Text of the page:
Or maybe Christian culture is getting so polarized that it’s much harder now to be a musician in that tribe and be able to express oneself freely and without constraints, as this Christian satirizes to such great effect here:

YouTube video

“And if anything goes wrong, one of you can join the Newsboys.” Cuz we’ve seen how well THAT goes. (That channel’s pretty funny, btw.)

That same repressiveness may well be behind this post about bands that are Christian without tooting their religious horn too much: Lenny Kravitz, Switchfoot, Underoath, Kings of Leon, and others. Given how few young people are identifying as Christian these days, they may also be trying to avoid making specific religious references because they don’t want to hitch their wagons to a star that is rapidly becoming synonymous with quite a few anti-progress, anti-humane stances that young people (even Christian young people!) are increasingly rejecting. (Whoever would have thought that someone could have a religious opinion and yet create art that almost anybody could enjoy? Heresy!)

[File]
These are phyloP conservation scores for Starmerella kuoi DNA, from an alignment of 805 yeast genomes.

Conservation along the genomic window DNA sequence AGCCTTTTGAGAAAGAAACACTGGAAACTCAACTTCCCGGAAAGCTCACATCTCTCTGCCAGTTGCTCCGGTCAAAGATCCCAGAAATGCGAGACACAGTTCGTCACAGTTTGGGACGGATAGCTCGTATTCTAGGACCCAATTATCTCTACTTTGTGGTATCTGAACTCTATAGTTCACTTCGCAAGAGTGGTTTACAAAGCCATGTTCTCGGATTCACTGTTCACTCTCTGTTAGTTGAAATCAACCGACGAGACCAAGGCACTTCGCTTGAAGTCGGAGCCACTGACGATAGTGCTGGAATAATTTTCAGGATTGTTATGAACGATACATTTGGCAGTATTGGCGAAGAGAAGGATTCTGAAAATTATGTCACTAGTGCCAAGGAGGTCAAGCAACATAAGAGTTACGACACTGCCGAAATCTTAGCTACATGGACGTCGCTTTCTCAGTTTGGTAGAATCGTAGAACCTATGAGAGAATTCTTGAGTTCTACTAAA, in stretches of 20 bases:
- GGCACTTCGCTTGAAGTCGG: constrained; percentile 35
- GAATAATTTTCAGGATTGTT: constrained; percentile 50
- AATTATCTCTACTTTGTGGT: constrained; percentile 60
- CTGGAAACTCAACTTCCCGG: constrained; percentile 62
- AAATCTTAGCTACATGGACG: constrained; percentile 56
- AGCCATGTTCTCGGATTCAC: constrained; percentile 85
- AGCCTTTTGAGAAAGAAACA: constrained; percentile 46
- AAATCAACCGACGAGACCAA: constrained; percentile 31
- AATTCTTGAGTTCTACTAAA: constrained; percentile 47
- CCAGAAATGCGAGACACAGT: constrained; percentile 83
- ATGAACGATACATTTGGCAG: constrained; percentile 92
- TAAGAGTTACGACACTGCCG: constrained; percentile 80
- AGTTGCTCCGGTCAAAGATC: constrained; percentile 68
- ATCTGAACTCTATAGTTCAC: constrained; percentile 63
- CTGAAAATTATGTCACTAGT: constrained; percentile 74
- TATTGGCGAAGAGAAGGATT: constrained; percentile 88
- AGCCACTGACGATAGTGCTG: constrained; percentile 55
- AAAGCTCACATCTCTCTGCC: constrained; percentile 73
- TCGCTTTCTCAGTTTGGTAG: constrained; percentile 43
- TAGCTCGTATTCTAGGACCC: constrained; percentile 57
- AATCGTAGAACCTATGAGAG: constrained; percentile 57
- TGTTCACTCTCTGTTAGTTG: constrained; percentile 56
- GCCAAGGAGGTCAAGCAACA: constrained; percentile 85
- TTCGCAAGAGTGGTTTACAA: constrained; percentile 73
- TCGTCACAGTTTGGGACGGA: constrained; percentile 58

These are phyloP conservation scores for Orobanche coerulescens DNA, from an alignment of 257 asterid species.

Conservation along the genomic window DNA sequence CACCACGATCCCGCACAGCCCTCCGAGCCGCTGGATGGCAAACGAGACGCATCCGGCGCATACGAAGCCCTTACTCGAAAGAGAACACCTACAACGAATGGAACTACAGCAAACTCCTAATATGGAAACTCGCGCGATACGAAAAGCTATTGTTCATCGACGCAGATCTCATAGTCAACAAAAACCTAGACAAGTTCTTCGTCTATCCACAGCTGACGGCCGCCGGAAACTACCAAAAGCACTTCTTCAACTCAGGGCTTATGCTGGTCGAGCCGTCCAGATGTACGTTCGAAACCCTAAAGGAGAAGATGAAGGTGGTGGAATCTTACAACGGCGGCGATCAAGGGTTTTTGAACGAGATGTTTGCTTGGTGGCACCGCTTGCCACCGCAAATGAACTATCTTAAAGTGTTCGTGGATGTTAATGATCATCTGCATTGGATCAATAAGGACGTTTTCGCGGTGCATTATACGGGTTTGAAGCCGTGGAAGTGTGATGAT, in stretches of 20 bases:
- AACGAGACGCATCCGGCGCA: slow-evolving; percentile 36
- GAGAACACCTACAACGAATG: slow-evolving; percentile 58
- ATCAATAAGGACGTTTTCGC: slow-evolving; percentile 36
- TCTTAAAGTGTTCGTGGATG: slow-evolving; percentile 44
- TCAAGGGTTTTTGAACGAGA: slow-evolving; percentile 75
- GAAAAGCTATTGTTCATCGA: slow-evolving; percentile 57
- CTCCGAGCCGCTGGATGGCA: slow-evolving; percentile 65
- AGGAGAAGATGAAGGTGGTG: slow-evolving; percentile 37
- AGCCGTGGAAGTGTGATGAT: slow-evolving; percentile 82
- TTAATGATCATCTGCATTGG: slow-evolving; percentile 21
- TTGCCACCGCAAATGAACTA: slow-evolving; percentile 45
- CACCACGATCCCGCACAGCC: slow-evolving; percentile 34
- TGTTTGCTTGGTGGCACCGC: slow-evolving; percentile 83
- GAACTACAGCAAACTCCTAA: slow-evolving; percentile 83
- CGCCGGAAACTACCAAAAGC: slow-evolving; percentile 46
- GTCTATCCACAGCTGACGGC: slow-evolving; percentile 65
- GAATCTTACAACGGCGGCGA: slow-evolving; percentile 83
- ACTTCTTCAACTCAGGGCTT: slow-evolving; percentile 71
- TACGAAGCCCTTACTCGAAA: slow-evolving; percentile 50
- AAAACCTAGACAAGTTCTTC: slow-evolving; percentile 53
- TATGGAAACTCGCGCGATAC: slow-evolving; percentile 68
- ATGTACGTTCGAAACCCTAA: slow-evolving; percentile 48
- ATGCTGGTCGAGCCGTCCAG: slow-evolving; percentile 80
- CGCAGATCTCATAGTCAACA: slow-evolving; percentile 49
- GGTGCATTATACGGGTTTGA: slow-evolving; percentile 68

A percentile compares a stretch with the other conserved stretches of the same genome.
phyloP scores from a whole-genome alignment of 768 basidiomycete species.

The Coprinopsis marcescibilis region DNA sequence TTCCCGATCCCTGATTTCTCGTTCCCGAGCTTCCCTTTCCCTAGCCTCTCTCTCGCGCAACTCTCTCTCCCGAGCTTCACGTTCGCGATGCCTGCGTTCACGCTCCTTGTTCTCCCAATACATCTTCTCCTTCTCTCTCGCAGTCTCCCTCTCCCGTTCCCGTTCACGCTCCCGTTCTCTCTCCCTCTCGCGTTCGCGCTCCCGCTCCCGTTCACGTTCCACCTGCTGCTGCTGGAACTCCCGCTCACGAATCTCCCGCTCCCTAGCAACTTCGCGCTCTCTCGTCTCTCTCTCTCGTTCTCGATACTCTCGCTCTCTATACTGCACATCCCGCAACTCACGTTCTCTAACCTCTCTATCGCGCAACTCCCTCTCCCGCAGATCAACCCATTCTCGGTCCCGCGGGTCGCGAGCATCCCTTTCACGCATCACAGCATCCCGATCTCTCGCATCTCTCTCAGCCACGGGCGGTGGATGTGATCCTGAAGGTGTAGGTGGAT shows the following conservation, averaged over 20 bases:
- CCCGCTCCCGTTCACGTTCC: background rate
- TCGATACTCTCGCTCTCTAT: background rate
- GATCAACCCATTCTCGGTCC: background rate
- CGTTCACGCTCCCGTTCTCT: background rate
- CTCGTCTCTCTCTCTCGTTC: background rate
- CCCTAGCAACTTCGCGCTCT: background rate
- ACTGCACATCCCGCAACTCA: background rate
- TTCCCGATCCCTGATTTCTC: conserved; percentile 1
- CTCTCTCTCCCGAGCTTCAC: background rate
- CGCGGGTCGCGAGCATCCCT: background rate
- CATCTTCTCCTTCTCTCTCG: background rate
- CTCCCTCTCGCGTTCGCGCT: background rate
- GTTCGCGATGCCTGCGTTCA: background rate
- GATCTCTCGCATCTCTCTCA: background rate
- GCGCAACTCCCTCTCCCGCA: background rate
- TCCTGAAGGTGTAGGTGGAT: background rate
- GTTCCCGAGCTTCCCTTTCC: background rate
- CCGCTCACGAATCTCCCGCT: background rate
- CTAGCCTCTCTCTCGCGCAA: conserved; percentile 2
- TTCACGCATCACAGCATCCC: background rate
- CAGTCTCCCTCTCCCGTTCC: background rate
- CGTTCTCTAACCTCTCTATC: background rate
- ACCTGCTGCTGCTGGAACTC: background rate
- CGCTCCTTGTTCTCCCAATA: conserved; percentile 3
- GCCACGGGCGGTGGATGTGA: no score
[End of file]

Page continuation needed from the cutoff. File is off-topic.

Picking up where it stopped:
So as usual, Christians are their own worst problem. We’re all shocked, right?

A Tidal Surge.

What I’ve described here is only the smallest fraction of the deconversions and farewells that Christian music’s seen over the last ten years.

We could hardly talk about deconverted Christian musicians without touching on Katy Perry, who famously was raised fundagelical by minister parents and then later kicked that to the curb to express herself without artificial constraints. That same link discusses other artists like actor Brad Pitt, who was raised fundagelical as well and later escaped, and author Anne Rice, who converted to Catholicism later in life only to discover that it was on the wrong side of every social issue ever (I just wonder why people who convert to that denomination don’t know that ahead of time).